Cooper and Bailey Circus, in Philadelphia, Pennsylvania, United States, was founded in 1860 and the first elephant arrived in 1860. The last elephant left in 1881. Cooper and Bailey Circus closed down in 1881 in Philadelphia, Pennsylvania, .
James Anthony Bailey had teamed with James E. Cooper to create the Cooper and Bailey Circus in the 1860s. Baileys circus was soon Barnums chief competitor.
1876-1878: On tour in Australia. The show taken on board numbered sixty-five people, fifteen horses, six elephants, one giraffe, one hippopotamus and nine cages of animals.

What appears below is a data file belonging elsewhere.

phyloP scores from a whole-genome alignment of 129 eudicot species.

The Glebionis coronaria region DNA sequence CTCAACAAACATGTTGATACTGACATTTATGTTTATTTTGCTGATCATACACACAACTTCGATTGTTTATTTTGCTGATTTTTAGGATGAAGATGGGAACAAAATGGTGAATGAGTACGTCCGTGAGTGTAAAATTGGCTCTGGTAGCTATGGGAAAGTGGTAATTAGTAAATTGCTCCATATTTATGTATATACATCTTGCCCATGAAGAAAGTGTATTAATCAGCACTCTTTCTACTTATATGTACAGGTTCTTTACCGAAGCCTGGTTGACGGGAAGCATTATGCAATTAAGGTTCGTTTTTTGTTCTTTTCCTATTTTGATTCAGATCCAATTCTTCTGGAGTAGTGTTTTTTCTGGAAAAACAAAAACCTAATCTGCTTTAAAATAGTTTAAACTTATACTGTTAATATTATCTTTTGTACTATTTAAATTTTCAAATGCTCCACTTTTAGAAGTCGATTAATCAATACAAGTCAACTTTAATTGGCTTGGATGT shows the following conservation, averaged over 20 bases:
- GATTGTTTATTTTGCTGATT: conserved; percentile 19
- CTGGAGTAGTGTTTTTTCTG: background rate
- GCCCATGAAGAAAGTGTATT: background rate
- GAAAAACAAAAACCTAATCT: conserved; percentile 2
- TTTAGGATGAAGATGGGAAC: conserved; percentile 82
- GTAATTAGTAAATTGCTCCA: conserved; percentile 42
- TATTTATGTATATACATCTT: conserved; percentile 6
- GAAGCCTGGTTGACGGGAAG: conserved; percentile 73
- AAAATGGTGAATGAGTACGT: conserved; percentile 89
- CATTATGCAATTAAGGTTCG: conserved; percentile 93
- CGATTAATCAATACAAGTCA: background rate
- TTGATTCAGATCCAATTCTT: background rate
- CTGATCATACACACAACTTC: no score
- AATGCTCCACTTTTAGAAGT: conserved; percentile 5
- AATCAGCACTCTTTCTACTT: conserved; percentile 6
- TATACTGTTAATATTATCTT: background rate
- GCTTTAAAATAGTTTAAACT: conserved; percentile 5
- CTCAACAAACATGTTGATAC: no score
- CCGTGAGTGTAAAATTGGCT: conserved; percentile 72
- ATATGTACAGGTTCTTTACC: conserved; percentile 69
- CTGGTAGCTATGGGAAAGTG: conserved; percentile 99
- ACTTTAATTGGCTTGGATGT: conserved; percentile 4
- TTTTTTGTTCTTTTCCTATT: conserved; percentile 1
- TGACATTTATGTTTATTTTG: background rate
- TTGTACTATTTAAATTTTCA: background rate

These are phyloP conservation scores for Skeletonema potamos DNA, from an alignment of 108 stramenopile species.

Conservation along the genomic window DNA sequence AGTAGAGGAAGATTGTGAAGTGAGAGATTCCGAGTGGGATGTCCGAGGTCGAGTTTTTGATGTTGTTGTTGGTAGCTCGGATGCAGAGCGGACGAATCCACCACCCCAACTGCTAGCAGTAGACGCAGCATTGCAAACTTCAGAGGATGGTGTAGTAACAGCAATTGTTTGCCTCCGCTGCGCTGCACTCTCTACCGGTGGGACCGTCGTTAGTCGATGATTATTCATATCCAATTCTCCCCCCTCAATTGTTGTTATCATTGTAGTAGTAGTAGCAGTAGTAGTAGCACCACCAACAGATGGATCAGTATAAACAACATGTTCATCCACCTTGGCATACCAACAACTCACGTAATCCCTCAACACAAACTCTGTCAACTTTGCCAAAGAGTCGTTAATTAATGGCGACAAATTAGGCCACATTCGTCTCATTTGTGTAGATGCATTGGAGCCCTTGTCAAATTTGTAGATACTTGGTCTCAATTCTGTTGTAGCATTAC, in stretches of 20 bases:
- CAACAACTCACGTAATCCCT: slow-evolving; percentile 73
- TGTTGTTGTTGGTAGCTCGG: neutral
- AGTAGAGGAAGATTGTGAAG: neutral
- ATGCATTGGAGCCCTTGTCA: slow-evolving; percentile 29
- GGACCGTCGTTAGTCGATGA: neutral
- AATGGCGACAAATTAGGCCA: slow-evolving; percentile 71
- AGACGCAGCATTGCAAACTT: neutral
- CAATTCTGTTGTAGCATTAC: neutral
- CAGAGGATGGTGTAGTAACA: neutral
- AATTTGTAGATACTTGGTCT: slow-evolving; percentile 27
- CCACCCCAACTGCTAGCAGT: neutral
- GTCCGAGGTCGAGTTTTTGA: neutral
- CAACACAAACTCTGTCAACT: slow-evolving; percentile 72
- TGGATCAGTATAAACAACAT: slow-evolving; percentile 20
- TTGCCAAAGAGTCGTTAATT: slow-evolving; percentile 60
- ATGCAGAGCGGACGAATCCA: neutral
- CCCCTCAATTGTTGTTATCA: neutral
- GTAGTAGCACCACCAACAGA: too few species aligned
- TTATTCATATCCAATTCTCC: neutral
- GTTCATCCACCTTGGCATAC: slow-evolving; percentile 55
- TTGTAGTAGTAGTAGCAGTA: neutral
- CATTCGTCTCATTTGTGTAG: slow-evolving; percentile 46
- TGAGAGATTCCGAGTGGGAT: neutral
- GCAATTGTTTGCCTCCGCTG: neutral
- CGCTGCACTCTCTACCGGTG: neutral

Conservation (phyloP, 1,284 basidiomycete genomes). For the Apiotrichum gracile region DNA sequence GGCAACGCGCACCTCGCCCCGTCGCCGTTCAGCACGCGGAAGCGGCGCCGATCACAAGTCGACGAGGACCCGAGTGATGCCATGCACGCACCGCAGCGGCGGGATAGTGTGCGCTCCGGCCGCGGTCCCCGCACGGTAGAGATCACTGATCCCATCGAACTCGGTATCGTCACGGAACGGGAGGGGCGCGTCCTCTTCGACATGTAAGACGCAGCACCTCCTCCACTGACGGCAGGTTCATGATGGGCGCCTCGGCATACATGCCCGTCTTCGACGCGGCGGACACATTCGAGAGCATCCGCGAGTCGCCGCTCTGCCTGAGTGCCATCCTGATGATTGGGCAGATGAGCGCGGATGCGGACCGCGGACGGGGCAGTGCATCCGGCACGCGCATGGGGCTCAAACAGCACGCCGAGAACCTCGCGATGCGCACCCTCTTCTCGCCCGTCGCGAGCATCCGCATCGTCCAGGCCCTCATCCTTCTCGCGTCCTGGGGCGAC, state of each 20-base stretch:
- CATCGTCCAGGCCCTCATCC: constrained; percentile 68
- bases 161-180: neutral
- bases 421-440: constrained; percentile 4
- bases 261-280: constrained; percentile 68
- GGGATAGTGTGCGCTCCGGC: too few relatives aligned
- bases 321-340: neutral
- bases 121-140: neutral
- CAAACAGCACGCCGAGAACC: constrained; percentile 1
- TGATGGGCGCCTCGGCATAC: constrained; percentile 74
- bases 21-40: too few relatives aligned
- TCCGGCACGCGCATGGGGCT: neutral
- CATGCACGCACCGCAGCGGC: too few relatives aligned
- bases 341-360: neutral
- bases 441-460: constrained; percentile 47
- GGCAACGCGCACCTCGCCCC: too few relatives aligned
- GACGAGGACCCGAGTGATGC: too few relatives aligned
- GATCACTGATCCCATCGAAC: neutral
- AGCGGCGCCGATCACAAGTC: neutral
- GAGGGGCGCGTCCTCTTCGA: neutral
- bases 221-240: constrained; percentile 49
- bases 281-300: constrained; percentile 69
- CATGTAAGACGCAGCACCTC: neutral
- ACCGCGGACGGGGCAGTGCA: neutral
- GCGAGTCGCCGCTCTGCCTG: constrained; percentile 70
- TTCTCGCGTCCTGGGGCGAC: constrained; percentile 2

1879: Cooper and Bailey owned 10 elephants, incuding a pregnant elephant female. (Hoage, Deiss, From Menagerie to Zoological Park in the Nineteenth Century, page 103)
Bailey was the first to display an electric light in 1879, a year before Thomas Edison patented it. He also exhibited "Little Columbia," the first baby elephant ever born in an American circus.
Barnum wanted to buy the elephant, but Bailey turned him down. Instead of continuing as competitors, each man recognized the showmanship of the other, and decided to combine their shows in 1881. The combined show enjoyed great success with acts such as the worlds largest elephant, Jumbo in 1882.
Barnum died on April 7, 1891 and Bailey purchased the circus from Barnums widow.